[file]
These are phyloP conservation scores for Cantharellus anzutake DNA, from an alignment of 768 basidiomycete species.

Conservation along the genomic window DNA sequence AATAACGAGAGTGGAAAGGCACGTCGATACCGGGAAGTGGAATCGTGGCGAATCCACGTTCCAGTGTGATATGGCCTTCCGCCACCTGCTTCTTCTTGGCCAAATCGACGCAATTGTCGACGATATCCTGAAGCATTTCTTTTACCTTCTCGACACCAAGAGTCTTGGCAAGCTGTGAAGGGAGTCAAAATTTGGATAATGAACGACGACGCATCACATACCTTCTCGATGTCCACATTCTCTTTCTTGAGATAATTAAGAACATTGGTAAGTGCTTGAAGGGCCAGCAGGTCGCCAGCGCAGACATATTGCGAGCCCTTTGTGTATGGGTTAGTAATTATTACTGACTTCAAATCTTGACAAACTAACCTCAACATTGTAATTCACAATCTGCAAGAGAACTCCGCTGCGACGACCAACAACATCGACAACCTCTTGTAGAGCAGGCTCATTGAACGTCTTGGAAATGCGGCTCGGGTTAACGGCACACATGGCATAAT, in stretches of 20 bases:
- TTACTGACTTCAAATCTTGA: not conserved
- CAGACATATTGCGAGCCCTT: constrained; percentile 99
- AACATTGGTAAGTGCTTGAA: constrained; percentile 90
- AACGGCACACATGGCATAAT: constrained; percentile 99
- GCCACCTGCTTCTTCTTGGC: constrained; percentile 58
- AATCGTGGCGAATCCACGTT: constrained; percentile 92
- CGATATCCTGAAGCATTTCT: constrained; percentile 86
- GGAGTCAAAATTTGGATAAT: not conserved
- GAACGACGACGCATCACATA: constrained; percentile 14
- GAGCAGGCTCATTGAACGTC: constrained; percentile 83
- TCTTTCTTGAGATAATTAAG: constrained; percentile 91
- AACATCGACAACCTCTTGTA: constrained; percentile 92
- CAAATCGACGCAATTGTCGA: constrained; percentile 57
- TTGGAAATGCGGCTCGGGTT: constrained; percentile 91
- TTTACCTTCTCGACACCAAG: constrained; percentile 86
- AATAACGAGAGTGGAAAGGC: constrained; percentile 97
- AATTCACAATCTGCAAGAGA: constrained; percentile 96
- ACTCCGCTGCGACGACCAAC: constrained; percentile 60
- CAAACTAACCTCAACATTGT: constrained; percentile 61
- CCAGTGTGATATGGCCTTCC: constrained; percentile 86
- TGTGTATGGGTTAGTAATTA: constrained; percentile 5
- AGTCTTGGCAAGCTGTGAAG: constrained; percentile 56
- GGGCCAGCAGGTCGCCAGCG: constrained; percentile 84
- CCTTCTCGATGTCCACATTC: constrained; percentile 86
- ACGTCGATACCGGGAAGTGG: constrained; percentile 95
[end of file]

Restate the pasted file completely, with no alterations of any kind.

These are phyloP conservation scores for Cantharellus anzutake DNA, from an alignment of 768 basidiomycete species.

Conservation along the genomic window DNA sequence AATAACGAGAGTGGAAAGGCACGTCGATACCGGGAAGTGGAATCGTGGCGAATCCACGTTCCAGTGTGATATGGCCTTCCGCCACCTGCTTCTTCTTGGCCAAATCGACGCAATTGTCGACGATATCCTGAAGCATTTCTTTTACCTTCTCGACACCAAGAGTCTTGGCAAGCTGTGAAGGGAGTCAAAATTTGGATAATGAACGACGACGCATCACATACCTTCTCGATGTCCACATTCTCTTTCTTGAGATAATTAAGAACATTGGTAAGTGCTTGAAGGGCCAGCAGGTCGCCAGCGCAGACATATTGCGAGCCCTTTGTGTATGGGTTAGTAATTATTACTGACTTCAAATCTTGACAAACTAACCTCAACATTGTAATTCACAATCTGCAAGAGAACTCCGCTGCGACGACCAACAACATCGACAACCTCTTGTAGAGCAGGCTCATTGAACGTCTTGGAAATGCGGCTCGGGTTAACGGCACACATGGCATAAT, in stretches of 20 bases:
- TTACTGACTTCAAATCTTGA: not conserved
- CAGACATATTGCGAGCCCTT: constrained; percentile 99
- AACATTGGTAAGTGCTTGAA: constrained; percentile 90
- AACGGCACACATGGCATAAT: constrained; percentile 99
- GCCACCTGCTTCTTCTTGGC: constrained; percentile 58
- AATCGTGGCGAATCCACGTT: constrained; percentile 92
- CGATATCCTGAAGCATTTCT: constrained; percentile 86
- GGAGTCAAAATTTGGATAAT: not conserved
- GAACGACGACGCATCACATA: constrained; percentile 14
- GAGCAGGCTCATTGAACGTC: constrained; percentile 83
- TCTTTCTTGAGATAATTAAG: constrained; percentile 91
- AACATCGACAACCTCTTGTA: constrained; percentile 92
- CAAATCGACGCAATTGTCGA: constrained; percentile 57
- TTGGAAATGCGGCTCGGGTT: constrained; percentile 91
- TTTACCTTCTCGACACCAAG: constrained; percentile 86
- AATAACGAGAGTGGAAAGGC: constrained; percentile 97
- AATTCACAATCTGCAAGAGA: constrained; percentile 96
- ACTCCGCTGCGACGACCAAC: constrained; percentile 60
- CAAACTAACCTCAACATTGT: constrained; percentile 61
- CCAGTGTGATATGGCCTTCC: constrained; percentile 86
- TGTGTATGGGTTAGTAATTA: constrained; percentile 5
- AGTCTTGGCAAGCTGTGAAG: constrained; percentile 56
- GGGCCAGCAGGTCGCCAGCG: constrained; percentile 84
- CCTTCTCGATGTCCACATTC: constrained; percentile 86
- ACGTCGATACCGGGAAGTGG: constrained; percentile 95